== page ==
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Psychology internship program

The VA Sierra Nevada Health Care System is committed to the training of professional psychologists consistent with a practitioner-scholar training model. Within a supportive and collegial atmosphere, we seek to facilitate development of a reflective approach to practice that integrates empirical knowledge and delivery of clinical services.

Requirements 

  • Students in an APA-accredited or provisionally-accredited PhD or PsyD program in Clinical or Counseling Psychology
  • For more requirements or information about the match process please visit APPIC page.

Benefits

The salary for for a full time intern is approximately $26,234/year. Dental and vision insurance, life insurance, professional development leave (e.g. dissertation defense, VA post-doctoral or employment interviews, professional conference attendance).

How to Apply

Applications Due: November 1, 2021, 7:59 p.m. pacific time.

Our program utilizes the APPIC Application for Psychology Internship (AAPI) process. This means students only need to complete one application for all APPIC registered sites. The AAPI is available through the APPIC web site, www.appic.org. Please go to the APPIC web site for more information on accessing and completing the online application, as well as application deadlines.

Training Model and Program Philosophy

The VA Sierra Nevada Health Care System is committed to the training of professional psychologists consistent with a practitioner-scholar training model. We seek to facilitate development of a reflective approach to practice that integrates empirical knowledge and delivery of clinical services. Interns are making the transition from the student role to the professional colleague role over the course of the training year, honing clinical skills and competencies ultimately required for independent practice.

Opportunities are offered for continued training in areas of practice with which interns may already be familiar, as well as introduction to assessment strategies, treatment orientations, and other clinical challenges that may be unfamiliar. At the start of the training year, interns undergo two weeks of orientation to the Mental Health Service and to the medical center. They visit rotation sites and meet with potential supervisors to compose a training experience that best fits their interests and needs.

Trainings are provided in areas such as risk assessment; the VA electronic medical records system; diversity and multicultural issues; military culture, values, and traditions; and other relevant topics. This is also the opportunity to visit each program within the Mental Health Service, which exposes our new interns to the variety of services we offer as well as helps them better define their rotation interests.

Training Experiences

During this rotation, interns have an opportunity to practice conducting intake interviews, outpatient group and individual psychotherapy, and completing psychological assessments such as personality, ADHD, or Learning Disorder. On this rotation, interns will have an opportunity to continue working on their differential diagnosis skills, building their repertoire of evidence-based treatments in both individual and group modalities, working on formulation of and ongoing case conceptualization, as well as continue finetuning their clinical skills through close individual supervision. Given the general mental health nature of MHC, it provides an especially ideal setting for the further development of differential diagnosis and case conceptualization competencies. Examples of some of the current groups include Cognitive Behavioral Therapy for Depression, Anxiety, and Insomnia; Acceptance and Commitment Therapy for Mood Concerns; Anger Management; Mindfulness; and much more. The MHC is comprised of team members from multiple disciplines, including psychologists, social workers, nurse practitioners, and psychiatrists. Interns are encouraged to interact and consult with other disciplines during formal program meetings and as needed.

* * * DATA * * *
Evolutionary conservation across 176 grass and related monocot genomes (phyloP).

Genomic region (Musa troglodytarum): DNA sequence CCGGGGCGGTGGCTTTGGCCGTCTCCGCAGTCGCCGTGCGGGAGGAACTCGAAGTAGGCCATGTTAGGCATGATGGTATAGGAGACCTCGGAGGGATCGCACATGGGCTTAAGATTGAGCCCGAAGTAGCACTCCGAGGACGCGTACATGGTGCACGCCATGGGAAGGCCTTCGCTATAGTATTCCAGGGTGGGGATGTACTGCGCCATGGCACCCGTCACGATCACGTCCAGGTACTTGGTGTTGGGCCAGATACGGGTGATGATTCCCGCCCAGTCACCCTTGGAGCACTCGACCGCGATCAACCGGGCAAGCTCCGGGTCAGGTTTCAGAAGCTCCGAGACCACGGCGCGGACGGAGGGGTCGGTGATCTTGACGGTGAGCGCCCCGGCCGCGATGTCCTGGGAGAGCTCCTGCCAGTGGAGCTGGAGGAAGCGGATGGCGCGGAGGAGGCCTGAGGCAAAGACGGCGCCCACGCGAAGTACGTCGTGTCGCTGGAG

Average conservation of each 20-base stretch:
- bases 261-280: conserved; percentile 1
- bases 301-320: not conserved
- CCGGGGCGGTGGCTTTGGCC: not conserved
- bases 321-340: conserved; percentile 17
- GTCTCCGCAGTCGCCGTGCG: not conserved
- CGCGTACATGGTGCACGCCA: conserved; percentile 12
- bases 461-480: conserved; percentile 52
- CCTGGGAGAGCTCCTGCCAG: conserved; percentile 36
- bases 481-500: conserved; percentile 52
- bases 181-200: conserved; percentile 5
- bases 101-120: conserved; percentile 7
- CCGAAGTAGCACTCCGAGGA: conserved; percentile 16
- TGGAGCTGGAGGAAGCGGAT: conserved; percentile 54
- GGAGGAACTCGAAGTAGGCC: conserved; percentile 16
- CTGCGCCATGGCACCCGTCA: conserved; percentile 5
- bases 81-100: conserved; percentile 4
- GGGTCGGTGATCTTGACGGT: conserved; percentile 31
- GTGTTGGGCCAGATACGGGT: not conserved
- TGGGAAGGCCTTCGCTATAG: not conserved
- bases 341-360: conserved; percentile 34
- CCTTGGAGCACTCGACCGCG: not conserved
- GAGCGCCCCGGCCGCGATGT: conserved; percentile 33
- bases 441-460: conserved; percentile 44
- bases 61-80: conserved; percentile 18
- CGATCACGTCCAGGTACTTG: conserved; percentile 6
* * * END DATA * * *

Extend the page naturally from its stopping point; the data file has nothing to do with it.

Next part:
During this rotation, the intern will have the opportunity to work with the Behavioral Medicine Consultation & Liaison Service. The psychologists on this team respond to consultation requests from the inpatient Medicine, Surgery, ICU, and Community Living Center units. The intern will conduct brief neuropsychological screening evaluations, utilize interview and questionnaire data to evaluate psychiatric symptoms, and generate reports describing their findings to assist physicians, nurses, and other treatment team members in planning for patient discharge and ongoing outpatient care. Interns will also participate in daily rounds where team members discuss current patient status and there will be ample opportunity to interface with attending physicians and resident physicians, as well as other team members, from the medicine, surgery, geriatrics, and palliative/hospice teams. Interested interns may also work with the psychologist covering Home Based Primary Care. The intern will also spend time working with the psychologists and social workers covering the Emergency Department, evaluating Veterans who present with a variety of psychiatric concerns, including those with suicidal/homicidal ideation and other psychiatric crises. Interns are encouraged to take part in outpatient treatment modalities that relate to the practice of Behavioral Medicine, e.g., pain management group, cancer support group, CBT for insomnia, smoking cessation classes, etc.